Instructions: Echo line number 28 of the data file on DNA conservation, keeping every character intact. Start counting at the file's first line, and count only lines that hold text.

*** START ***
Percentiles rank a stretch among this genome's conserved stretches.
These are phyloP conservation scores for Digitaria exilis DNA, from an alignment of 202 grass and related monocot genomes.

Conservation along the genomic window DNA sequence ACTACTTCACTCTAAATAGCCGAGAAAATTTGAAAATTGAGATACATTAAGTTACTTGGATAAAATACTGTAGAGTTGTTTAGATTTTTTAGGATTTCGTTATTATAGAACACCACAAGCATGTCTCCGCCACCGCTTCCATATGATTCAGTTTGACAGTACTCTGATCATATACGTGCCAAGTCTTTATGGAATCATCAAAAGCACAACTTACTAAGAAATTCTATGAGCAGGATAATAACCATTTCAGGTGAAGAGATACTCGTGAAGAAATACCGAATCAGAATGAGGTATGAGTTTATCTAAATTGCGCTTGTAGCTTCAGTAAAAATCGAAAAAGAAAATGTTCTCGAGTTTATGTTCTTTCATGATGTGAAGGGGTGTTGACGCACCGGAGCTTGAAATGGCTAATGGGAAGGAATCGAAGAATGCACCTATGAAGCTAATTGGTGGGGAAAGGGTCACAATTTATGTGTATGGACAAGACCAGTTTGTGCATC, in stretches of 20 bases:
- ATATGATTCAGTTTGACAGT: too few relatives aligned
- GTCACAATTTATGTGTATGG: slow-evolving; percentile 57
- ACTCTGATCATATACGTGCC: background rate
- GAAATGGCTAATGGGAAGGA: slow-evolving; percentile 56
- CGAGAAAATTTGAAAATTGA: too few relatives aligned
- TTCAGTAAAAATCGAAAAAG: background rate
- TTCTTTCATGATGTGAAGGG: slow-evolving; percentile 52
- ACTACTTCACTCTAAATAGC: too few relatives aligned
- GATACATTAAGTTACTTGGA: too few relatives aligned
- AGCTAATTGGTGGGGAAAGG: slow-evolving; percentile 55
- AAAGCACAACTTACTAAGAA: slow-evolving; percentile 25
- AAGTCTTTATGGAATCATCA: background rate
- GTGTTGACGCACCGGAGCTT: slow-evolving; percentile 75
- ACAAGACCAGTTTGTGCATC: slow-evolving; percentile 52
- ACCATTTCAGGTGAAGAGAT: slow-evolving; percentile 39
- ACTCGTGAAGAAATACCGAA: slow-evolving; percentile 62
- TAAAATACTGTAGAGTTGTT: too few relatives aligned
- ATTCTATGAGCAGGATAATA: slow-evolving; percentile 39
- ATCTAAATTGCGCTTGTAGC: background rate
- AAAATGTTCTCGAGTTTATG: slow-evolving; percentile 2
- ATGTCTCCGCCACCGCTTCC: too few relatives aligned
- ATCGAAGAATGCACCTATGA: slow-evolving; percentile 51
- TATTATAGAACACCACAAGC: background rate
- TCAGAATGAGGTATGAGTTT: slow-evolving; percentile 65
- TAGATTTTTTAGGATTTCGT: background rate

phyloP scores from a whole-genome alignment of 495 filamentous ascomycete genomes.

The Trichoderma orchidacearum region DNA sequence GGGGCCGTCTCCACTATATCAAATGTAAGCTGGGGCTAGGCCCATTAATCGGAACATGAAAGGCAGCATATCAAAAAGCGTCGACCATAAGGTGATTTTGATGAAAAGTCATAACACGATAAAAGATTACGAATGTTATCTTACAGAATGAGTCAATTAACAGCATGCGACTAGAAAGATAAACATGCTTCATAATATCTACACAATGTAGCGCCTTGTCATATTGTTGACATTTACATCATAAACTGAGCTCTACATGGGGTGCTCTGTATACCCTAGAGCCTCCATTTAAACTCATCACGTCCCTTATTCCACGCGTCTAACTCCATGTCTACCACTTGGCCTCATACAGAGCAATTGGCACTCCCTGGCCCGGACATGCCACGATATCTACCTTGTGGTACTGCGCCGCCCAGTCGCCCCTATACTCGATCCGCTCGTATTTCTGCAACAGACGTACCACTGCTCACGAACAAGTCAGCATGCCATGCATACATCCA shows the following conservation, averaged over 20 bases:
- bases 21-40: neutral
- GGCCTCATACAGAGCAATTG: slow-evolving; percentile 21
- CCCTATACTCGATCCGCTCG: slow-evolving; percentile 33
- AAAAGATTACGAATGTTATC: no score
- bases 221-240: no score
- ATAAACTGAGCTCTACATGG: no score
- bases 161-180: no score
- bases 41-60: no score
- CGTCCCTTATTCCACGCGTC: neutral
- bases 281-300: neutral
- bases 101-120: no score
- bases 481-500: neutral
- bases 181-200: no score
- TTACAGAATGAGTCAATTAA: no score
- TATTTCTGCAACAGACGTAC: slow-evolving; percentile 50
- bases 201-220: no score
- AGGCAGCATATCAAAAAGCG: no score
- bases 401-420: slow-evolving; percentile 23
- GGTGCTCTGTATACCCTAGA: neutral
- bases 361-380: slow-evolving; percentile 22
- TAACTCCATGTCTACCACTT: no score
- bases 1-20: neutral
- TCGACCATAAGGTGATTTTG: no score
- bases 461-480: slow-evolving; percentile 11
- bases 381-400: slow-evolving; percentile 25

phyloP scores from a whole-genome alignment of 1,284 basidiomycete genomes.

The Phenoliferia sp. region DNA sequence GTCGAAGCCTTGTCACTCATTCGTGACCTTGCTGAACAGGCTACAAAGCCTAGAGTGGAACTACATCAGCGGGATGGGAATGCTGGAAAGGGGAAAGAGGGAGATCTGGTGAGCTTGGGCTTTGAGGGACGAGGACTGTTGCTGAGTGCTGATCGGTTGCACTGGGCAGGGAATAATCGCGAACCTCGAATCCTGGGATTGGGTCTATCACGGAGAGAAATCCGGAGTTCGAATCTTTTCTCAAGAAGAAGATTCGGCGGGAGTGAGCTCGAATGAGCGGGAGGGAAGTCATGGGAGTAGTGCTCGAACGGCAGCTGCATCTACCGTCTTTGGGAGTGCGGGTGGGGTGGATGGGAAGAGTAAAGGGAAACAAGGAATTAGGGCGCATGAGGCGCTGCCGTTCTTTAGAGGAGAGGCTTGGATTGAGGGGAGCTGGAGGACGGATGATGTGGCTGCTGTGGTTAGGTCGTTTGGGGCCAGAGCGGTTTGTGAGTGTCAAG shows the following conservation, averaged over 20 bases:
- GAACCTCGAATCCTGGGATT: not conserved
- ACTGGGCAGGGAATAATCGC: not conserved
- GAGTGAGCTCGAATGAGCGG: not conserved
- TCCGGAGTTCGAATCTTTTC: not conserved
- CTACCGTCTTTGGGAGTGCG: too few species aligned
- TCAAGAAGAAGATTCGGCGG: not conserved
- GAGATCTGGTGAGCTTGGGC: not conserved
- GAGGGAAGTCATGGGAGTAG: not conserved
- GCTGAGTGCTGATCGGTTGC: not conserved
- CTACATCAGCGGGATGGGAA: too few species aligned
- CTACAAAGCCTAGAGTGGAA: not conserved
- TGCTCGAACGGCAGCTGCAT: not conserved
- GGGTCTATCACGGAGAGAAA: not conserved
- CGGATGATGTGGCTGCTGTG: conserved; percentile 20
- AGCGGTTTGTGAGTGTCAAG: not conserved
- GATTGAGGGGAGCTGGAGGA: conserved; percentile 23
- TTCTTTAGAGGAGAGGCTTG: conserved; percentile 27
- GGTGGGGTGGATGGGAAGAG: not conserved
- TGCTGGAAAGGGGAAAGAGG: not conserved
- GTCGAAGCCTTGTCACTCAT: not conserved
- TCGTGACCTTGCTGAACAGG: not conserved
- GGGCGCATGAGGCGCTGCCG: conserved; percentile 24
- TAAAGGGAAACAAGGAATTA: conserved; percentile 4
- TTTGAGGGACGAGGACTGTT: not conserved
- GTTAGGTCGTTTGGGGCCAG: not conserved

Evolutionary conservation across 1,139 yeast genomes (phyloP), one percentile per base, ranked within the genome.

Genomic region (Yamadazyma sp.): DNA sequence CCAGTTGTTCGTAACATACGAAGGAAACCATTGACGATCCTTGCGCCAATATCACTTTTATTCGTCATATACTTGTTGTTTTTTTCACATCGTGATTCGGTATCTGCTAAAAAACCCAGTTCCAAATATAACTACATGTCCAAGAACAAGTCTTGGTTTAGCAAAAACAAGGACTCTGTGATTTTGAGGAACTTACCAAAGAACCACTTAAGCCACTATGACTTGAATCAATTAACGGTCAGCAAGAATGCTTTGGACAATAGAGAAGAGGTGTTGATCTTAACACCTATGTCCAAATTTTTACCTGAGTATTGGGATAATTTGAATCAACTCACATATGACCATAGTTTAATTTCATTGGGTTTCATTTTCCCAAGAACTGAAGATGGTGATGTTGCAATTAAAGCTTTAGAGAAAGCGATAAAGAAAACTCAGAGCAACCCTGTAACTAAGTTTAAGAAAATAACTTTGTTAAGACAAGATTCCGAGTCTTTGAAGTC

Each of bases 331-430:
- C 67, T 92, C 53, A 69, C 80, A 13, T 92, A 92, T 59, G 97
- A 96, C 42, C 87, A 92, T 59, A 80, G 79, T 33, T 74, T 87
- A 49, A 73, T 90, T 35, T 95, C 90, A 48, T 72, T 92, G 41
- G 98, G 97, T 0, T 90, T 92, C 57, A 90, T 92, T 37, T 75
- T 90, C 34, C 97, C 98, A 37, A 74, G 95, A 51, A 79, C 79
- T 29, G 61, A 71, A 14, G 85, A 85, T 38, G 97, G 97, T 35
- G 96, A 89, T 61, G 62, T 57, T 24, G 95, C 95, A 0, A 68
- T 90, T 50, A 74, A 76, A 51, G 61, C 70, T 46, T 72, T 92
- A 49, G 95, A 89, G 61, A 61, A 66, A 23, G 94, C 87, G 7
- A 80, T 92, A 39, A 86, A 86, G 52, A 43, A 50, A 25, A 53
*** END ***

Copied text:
- TAGATTTTTTAGGATTTCGT: background rate